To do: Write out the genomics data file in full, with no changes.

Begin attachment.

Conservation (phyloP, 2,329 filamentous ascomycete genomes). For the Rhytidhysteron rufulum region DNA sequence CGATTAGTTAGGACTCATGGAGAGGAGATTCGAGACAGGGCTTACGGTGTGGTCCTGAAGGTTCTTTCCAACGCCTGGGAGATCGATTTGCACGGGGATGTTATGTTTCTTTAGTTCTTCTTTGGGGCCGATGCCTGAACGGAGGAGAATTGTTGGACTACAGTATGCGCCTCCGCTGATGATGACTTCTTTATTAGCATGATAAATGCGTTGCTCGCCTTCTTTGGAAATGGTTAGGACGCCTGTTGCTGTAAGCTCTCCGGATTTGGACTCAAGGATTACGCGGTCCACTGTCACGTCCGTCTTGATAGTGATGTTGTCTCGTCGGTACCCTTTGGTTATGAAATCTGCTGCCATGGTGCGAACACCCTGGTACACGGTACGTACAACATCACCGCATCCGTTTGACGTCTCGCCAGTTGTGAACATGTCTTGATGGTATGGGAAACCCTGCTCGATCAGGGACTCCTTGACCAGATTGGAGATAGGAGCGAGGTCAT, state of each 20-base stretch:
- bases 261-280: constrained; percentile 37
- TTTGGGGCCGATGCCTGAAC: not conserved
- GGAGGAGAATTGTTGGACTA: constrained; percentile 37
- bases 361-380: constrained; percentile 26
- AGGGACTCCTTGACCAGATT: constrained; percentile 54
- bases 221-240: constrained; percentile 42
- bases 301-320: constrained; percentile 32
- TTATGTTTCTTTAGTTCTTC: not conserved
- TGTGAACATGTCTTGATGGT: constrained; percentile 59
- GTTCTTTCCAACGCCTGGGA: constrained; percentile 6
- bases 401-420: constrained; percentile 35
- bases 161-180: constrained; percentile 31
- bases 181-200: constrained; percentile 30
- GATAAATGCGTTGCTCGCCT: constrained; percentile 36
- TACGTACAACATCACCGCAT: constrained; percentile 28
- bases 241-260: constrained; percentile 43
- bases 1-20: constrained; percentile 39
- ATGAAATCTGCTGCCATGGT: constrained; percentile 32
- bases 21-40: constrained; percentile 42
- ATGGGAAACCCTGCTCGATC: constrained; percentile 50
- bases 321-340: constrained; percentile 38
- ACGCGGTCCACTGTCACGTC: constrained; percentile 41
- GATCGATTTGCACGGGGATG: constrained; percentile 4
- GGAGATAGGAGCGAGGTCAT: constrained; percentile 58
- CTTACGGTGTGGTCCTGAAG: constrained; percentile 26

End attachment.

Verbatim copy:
Conservation (phyloP, 2,329 filamentous ascomycete genomes). For the Rhytidhysteron rufulum region DNA sequence CGATTAGTTAGGACTCATGGAGAGGAGATTCGAGACAGGGCTTACGGTGTGGTCCTGAAGGTTCTTTCCAACGCCTGGGAGATCGATTTGCACGGGGATGTTATGTTTCTTTAGTTCTTCTTTGGGGCCGATGCCTGAACGGAGGAGAATTGTTGGACTACAGTATGCGCCTCCGCTGATGATGACTTCTTTATTAGCATGATAAATGCGTTGCTCGCCTTCTTTGGAAATGGTTAGGACGCCTGTTGCTGTAAGCTCTCCGGATTTGGACTCAAGGATTACGCGGTCCACTGTCACGTCCGTCTTGATAGTGATGTTGTCTCGTCGGTACCCTTTGGTTATGAAATCTGCTGCCATGGTGCGAACACCCTGGTACACGGTACGTACAACATCACCGCATCCGTTTGACGTCTCGCCAGTTGTGAACATGTCTTGATGGTATGGGAAACCCTGCTCGATCAGGGACTCCTTGACCAGATTGGAGATAGGAGCGAGGTCAT, state of each 20-base stretch:
- bases 261-280: constrained; percentile 37
- TTTGGGGCCGATGCCTGAAC: not conserved
- GGAGGAGAATTGTTGGACTA: constrained; percentile 37
- bases 361-380: constrained; percentile 26
- AGGGACTCCTTGACCAGATT: constrained; percentile 54
- bases 221-240: constrained; percentile 42
- bases 301-320: constrained; percentile 32
- TTATGTTTCTTTAGTTCTTC: not conserved
- TGTGAACATGTCTTGATGGT: constrained; percentile 59
- GTTCTTTCCAACGCCTGGGA: constrained; percentile 6
- bases 401-420: constrained; percentile 35
- bases 161-180: constrained; percentile 31
- bases 181-200: constrained; percentile 30
- GATAAATGCGTTGCTCGCCT: constrained; percentile 36
- TACGTACAACATCACCGCAT: constrained; percentile 28
- bases 241-260: constrained; percentile 43
- bases 1-20: constrained; percentile 39
- ATGAAATCTGCTGCCATGGT: constrained; percentile 32
- bases 21-40: constrained; percentile 42
- ATGGGAAACCCTGCTCGATC: constrained; percentile 50
- bases 321-340: constrained; percentile 38
- ACGCGGTCCACTGTCACGTC: constrained; percentile 41
- GATCGATTTGCACGGGGATG: constrained; percentile 4
- GGAGATAGGAGCGAGGTCAT: constrained; percentile 58
- CTTACGGTGTGGTCCTGAAG: constrained; percentile 26